Corrupt IT manager faces wrath of church


Corrupt IT manager faces wrath of church

Catholic church trustees have won an $8m lawsuit against a former employee who accepted bribes, falsified invoices and was complicit in systemic overcharging.


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Administrators of the Roman Catholic Church for the Diocese of Parramatta have won an $8m lawsuit against their former head of technology: he corruptly used his position to take bribes from suppliers using puppet companies, false charging, false invoicing and systemic overcharging.


Mr D was employed by the trustees as chief technology officer between May 2008 and February 2014.  He was responsible for the technology infrastructure requirements of the Catholic Education Office, which administers 56 primary and 22 secondary schools, along with four early learning centres, and employs more than 6000 staff. The Education Office reports to the trustees. 

Mr D was responsible for managing the purchasing of computing and communications hardware, software and associated services from third party suppliers for the Catholic Education Office. He had authority to approve expenditure up to a limit of $200,000 between July 2008 and February 2010. That limit was reduced to $20,000 from March 2010 through 2013.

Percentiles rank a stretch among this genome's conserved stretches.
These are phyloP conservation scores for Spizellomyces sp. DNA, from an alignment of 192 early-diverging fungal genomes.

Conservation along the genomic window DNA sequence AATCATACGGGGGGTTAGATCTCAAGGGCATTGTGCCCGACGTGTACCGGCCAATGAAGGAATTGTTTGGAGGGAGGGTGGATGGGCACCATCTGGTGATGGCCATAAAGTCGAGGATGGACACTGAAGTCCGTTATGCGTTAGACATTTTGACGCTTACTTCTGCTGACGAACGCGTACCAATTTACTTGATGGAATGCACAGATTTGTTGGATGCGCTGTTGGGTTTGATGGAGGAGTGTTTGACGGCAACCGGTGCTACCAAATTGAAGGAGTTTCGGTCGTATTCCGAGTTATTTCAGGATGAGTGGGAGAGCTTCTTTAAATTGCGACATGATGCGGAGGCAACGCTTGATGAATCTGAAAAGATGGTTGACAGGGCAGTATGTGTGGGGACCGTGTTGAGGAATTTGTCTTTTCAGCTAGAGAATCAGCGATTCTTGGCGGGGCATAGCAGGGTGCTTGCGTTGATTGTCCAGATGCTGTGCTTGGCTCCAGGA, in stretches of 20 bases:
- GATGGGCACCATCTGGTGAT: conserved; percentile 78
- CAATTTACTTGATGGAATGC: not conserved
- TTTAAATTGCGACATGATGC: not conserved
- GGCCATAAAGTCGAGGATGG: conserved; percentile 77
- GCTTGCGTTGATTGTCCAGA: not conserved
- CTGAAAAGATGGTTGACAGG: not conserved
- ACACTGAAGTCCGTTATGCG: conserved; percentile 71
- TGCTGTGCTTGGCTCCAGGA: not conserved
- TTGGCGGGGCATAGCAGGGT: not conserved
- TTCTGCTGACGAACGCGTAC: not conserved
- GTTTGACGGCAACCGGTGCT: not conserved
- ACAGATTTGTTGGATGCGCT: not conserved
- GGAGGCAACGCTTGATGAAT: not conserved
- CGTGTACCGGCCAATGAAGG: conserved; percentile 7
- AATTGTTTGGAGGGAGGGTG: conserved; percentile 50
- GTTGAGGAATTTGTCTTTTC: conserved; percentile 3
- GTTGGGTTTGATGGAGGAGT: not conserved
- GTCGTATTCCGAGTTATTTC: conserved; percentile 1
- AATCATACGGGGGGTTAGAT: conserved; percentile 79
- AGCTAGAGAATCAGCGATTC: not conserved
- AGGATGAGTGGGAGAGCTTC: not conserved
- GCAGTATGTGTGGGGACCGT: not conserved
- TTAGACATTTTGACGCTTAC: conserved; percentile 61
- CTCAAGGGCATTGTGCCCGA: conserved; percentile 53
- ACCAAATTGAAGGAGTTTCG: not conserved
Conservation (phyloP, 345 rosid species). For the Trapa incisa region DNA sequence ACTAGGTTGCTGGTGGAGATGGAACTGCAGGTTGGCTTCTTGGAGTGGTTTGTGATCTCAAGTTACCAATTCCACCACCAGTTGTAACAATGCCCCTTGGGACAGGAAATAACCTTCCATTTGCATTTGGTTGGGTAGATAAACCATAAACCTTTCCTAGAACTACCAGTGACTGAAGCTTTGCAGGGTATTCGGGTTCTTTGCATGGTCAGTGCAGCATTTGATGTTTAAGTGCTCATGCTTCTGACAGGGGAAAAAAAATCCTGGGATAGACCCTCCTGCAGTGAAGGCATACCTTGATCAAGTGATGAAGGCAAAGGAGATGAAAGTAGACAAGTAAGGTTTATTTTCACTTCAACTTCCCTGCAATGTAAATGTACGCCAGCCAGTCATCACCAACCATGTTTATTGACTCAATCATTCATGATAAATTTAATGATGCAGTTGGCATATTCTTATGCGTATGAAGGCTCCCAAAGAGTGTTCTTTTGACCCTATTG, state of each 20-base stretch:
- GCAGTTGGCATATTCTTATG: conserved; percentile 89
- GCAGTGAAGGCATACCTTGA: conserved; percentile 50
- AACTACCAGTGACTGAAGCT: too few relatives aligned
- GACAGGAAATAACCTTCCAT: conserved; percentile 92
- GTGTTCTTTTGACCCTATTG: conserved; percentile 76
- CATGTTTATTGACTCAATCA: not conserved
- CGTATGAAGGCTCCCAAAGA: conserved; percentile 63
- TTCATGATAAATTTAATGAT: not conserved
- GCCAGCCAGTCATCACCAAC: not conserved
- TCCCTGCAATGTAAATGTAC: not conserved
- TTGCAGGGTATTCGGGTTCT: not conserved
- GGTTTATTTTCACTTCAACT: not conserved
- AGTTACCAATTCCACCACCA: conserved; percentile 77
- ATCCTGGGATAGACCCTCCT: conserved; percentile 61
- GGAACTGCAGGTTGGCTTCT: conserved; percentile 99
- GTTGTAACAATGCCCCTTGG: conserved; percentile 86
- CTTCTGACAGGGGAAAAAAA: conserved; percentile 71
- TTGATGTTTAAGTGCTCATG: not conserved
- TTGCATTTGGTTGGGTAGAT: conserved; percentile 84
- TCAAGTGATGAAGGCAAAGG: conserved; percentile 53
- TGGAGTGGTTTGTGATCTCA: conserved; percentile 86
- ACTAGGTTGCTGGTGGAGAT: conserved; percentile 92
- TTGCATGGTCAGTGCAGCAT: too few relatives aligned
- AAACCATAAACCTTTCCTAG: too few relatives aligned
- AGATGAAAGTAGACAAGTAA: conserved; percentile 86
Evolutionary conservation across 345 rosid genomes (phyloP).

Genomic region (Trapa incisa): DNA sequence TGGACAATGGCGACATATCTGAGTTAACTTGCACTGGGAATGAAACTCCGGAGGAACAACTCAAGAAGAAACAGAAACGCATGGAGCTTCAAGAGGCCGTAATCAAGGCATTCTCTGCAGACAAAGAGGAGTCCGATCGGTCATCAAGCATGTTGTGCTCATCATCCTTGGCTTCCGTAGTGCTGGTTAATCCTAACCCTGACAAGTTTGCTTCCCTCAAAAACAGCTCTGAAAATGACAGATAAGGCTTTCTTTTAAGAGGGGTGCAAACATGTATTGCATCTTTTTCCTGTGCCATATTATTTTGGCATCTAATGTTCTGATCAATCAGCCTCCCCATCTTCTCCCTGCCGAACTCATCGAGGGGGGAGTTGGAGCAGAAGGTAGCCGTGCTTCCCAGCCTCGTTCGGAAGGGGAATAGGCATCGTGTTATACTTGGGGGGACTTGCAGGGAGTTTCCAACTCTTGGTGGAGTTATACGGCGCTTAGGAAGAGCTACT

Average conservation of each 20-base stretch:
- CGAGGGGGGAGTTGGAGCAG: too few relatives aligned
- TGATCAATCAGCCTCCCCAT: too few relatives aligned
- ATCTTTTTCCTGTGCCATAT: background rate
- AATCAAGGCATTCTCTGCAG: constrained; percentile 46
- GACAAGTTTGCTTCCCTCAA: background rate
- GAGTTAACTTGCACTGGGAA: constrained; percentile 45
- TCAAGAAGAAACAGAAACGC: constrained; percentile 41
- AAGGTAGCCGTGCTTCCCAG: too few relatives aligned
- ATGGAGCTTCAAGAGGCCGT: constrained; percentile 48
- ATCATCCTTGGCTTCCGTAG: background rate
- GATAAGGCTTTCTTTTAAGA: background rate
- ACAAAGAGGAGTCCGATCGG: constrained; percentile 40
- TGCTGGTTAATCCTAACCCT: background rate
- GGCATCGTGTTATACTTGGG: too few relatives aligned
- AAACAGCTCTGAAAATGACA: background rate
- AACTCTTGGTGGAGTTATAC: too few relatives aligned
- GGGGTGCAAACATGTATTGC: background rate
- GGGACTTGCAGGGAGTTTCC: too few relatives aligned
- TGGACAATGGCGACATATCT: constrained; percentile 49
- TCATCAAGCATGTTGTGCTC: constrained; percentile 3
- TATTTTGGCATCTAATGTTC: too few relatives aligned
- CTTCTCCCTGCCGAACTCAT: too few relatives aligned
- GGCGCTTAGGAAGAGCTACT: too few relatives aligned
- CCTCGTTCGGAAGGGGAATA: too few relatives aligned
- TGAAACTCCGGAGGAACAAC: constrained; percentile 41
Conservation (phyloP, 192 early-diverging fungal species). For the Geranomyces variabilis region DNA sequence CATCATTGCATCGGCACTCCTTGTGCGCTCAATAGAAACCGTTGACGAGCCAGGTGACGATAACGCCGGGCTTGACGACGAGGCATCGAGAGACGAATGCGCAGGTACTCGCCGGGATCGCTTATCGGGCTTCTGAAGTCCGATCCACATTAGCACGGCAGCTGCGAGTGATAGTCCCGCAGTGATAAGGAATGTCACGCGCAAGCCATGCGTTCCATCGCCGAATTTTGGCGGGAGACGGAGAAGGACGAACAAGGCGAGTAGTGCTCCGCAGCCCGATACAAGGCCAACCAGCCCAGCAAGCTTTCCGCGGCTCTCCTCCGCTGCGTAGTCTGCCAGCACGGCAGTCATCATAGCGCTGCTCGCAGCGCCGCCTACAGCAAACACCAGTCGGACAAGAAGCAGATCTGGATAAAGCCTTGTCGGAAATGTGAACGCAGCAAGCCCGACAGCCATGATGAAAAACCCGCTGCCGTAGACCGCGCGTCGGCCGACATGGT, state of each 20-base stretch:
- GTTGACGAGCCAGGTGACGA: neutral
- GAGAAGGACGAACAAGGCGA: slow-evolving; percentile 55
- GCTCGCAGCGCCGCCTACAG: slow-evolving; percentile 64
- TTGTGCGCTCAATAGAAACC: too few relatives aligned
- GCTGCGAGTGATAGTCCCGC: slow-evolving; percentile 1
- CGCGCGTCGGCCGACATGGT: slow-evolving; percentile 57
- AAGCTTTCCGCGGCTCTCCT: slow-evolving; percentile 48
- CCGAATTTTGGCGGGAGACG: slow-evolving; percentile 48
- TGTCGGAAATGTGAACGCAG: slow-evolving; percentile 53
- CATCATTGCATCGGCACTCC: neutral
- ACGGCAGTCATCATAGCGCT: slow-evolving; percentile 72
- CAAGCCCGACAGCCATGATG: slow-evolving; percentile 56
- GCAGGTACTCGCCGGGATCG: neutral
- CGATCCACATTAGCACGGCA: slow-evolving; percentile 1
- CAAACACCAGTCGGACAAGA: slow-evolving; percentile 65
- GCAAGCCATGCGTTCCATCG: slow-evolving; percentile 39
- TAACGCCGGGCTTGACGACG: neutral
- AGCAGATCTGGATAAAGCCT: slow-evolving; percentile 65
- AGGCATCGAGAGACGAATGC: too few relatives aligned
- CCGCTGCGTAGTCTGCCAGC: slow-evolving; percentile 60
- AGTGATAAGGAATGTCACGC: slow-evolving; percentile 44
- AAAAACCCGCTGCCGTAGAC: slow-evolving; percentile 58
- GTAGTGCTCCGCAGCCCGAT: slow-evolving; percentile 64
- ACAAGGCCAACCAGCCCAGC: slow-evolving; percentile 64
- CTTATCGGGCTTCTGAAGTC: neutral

However, as Justice Beech Jones pointed out, “he had the capacity to exercise influence over the outlay of a far greater amount of expenditure.”

During his employment, Mr D made numerous decisions on acquisitions from two companies in particular – Efficient Data Communications (“EDC”) and InTouch Information Technology. While the claims against Mr D in respect of InTouch were resolved by an earlier settlement, the trustees then sought recompense for the frauds and bribery committed by Mr D in respect of EDC. 

Corruption and bribery

Witnesses alleged several instances of bribery and corruption. It was alleged by one IT networking engineer for EDC that Mr D  pulled the engineer to one side, saying that he was about to spend a lot of cash with EDC. He asked  the engineer if one of the EDC managers would give him, Mr D, $300,000 in cash.